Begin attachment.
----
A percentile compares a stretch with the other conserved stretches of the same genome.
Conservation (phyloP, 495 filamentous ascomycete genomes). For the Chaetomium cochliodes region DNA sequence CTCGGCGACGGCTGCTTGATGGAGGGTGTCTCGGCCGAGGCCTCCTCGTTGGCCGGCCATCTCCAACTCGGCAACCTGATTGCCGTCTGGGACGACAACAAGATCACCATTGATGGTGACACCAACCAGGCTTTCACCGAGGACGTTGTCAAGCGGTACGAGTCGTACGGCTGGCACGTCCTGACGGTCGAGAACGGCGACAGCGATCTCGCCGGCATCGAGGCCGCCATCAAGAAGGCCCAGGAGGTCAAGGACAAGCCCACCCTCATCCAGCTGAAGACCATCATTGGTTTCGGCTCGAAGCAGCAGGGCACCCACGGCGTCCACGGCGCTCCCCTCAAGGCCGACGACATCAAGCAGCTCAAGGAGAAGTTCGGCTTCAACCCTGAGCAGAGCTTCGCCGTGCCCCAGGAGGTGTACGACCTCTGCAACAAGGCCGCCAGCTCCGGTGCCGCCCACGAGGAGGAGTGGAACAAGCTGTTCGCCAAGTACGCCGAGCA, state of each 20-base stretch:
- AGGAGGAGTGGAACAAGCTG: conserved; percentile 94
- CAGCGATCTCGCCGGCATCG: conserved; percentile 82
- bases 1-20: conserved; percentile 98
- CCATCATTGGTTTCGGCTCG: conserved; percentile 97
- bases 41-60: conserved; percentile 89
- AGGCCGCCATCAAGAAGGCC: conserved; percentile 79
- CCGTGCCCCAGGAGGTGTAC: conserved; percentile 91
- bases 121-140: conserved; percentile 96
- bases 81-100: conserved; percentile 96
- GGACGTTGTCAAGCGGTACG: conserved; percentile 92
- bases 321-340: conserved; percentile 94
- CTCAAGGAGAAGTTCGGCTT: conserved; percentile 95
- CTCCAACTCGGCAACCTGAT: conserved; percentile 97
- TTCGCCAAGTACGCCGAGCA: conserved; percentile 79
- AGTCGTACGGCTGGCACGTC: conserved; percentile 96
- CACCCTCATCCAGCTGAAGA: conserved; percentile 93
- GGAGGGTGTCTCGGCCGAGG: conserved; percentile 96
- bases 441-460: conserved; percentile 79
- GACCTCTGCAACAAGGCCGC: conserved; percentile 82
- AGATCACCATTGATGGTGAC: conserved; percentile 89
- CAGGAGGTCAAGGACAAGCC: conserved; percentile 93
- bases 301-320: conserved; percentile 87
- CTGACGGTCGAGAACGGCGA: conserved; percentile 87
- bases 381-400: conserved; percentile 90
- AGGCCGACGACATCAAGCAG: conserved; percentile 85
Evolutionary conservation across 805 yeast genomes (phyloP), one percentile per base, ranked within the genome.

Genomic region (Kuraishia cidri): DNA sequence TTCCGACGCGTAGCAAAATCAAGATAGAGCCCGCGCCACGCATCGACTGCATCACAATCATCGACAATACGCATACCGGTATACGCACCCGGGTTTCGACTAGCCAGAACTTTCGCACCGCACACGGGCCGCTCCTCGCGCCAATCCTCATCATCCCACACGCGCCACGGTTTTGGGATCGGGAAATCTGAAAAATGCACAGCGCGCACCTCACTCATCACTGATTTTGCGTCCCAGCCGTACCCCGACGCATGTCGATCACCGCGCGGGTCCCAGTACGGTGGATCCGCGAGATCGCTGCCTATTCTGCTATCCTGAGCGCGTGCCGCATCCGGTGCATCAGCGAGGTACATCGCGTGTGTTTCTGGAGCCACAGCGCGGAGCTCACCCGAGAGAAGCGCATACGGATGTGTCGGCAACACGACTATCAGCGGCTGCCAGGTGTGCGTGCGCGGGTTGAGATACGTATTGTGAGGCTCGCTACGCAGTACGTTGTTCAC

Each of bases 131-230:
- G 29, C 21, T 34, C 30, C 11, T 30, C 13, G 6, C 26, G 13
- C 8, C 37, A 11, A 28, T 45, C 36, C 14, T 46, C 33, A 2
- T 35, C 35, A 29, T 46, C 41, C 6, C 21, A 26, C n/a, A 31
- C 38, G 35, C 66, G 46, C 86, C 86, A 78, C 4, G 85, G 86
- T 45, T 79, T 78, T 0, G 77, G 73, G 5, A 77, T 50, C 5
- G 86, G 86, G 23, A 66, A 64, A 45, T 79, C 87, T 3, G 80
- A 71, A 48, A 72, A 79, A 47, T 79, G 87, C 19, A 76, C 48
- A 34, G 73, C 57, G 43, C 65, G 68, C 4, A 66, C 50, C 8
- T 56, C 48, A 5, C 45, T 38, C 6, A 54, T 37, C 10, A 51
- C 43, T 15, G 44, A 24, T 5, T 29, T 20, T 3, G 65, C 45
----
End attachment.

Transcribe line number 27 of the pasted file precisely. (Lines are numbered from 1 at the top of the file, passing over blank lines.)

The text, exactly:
- AGGCCGACGACATCAAGCAG: conserved; percentile 85